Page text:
29 Apr 2011
(by Morten Hviid) Tesco has yet again. In late February 2011, it announced a ‘double the difference’ guarantee , but by early April high take-up led it to cap at £20 the amount it would pay out. Now (end-April) they have further reduced the guarantee to simple price matching. Price guarantees have many purposes, most of which are anti-competitive (see my ). There is, however, one theory known as signalling which can be pro-competitive. This argues that a motive for firms to adopt a price guarantee is to signal to consumers that they have low prices. What does Tesco’s action today suggest about this signalling theory?
ASDA started things off in January 2011 by advertising a guarantee to be 10% cheaper than rival supermarkets. Tesco apparently believed that its image should be of a firm at least as inexpensive as ASDA and preferably cheaper, so it needed to respond. In order to signal the credibility of its claim to be the cheapest, even to consumers who would not check, it needed to impose a considerable penalty on itself in the event that it turned out not to be the cheapest. Refunding the differences plus another 100% [i.e. double the difference] certainly fits that bill. However, when consumers are very active in searching for low prices, to be credible, the claim to be cheapest also has to be true. Otherwise, you can end up haemorrhaging profits by paying out on the guarantee. Tesco appears to have belatedly realised this problem. It will be interesting to see how consumers react to this latest signal of an eroded guarantee.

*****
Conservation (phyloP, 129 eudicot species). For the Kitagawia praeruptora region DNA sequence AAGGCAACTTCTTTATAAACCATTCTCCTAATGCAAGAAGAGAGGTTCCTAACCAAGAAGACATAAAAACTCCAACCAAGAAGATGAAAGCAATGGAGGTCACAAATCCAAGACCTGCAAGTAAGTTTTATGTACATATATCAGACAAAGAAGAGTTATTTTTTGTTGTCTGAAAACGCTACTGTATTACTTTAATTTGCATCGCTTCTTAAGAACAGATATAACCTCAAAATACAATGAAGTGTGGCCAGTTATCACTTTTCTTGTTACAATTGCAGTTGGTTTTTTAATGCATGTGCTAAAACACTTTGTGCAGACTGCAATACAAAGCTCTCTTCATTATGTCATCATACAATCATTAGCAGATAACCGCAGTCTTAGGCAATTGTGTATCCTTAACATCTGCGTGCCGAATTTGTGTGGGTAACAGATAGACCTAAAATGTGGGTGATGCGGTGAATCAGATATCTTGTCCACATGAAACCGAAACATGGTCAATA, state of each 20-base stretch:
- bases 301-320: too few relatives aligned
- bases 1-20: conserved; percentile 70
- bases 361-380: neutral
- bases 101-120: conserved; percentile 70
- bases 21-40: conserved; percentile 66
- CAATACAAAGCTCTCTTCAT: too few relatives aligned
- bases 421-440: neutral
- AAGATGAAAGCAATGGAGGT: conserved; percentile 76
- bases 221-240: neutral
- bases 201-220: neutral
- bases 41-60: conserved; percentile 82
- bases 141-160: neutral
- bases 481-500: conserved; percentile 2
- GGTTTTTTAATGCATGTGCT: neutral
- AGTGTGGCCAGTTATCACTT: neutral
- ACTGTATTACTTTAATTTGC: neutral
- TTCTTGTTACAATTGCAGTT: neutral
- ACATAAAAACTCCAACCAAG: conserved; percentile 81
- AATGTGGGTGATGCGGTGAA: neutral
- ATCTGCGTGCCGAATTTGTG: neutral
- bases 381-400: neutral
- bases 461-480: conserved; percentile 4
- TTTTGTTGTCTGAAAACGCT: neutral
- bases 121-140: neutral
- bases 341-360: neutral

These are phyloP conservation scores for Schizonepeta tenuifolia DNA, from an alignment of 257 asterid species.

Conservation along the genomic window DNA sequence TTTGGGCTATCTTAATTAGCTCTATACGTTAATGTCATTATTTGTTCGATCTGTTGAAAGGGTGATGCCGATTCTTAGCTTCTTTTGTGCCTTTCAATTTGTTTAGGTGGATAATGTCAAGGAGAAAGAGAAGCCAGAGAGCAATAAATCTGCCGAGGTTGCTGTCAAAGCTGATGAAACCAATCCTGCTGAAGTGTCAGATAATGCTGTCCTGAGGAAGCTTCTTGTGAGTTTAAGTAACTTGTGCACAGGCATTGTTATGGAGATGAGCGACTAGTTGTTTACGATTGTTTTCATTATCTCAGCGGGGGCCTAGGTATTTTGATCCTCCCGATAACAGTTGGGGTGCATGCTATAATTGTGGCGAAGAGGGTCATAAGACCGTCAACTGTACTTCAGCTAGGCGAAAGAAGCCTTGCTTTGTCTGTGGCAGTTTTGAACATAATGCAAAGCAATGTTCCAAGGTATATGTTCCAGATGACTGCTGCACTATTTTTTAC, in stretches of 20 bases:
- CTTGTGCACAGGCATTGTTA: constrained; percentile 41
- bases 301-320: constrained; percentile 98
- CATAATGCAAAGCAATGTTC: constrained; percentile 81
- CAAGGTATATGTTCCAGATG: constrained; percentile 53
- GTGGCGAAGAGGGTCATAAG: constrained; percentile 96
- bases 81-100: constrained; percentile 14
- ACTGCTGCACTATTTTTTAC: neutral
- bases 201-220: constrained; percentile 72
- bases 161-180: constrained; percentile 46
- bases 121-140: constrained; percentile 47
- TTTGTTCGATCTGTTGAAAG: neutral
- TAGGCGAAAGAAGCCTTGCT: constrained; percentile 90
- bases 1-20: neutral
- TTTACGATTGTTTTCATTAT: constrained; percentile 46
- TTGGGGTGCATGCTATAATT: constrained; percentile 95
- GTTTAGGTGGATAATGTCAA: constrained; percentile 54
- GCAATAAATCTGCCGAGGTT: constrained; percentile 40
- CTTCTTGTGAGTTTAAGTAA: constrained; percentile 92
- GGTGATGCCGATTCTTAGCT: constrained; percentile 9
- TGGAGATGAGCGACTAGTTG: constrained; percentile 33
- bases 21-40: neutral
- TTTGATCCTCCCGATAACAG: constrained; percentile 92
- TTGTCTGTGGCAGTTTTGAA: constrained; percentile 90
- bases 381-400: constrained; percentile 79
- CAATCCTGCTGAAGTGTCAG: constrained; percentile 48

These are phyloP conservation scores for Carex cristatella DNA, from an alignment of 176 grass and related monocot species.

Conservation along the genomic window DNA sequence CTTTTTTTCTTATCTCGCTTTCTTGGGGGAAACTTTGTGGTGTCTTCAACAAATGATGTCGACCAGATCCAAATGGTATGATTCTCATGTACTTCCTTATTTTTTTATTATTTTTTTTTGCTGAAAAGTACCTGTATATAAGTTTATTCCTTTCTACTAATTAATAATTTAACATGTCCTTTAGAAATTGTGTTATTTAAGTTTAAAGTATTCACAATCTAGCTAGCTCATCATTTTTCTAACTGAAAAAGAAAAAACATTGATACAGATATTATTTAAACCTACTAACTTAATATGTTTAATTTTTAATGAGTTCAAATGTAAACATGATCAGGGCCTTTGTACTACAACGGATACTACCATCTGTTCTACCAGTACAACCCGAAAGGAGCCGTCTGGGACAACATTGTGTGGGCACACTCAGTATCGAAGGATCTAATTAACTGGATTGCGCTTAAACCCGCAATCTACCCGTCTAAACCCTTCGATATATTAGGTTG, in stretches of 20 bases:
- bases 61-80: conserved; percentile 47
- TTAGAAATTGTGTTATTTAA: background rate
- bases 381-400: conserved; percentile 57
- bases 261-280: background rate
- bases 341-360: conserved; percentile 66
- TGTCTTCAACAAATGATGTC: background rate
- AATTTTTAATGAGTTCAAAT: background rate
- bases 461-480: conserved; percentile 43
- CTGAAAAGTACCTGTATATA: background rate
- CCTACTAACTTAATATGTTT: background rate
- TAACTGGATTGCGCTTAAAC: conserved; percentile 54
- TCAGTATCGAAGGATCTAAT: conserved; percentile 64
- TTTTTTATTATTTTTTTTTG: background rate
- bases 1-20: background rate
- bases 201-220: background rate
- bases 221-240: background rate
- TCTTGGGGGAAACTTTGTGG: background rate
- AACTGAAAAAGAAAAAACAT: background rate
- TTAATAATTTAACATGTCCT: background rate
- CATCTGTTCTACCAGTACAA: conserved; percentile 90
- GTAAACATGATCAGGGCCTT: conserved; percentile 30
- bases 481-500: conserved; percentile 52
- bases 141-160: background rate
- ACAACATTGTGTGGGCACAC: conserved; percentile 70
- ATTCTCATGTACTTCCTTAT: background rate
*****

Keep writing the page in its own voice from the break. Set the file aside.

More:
This is not the first time Tesco has burned its fingers on a price guarantee. In 1998, Robin Young in the Times in an article entitled “Tesco Toes the Line in Sock Price War” [February 3, 1998, at page 5] recorded the following chain of events which we summarised in a 2004 paper on price guarantees:
“Tesco was selling a certain brand of sport socks at a package price of £8 and had a double the difference price guarantee. The owner of Essential Sports, a small sporting goods store, was unhappy with Tesco’s price and decided to sell the same brand of sports socks at a package price of 10p. When consumers arrived at his store, the owner met them and suggested that they buy their socks instead at the local Tesco store, where they could obtain a matching price plus a refund of £7.90. For its entire inventory of sport socks that day, Tesco’s incurred an out-of-pocket cost of £7.80 per package.” [See Arbatskaya, M., M. Hviid and G. Shaffer, , 2004, ‘On the Incidence and Variety of Low-Price Guarantees: A Case Study’ Journal of Law and Economics XLVII, 307-332 at page 317]
I suspect that the current story will also find its way into future academic research.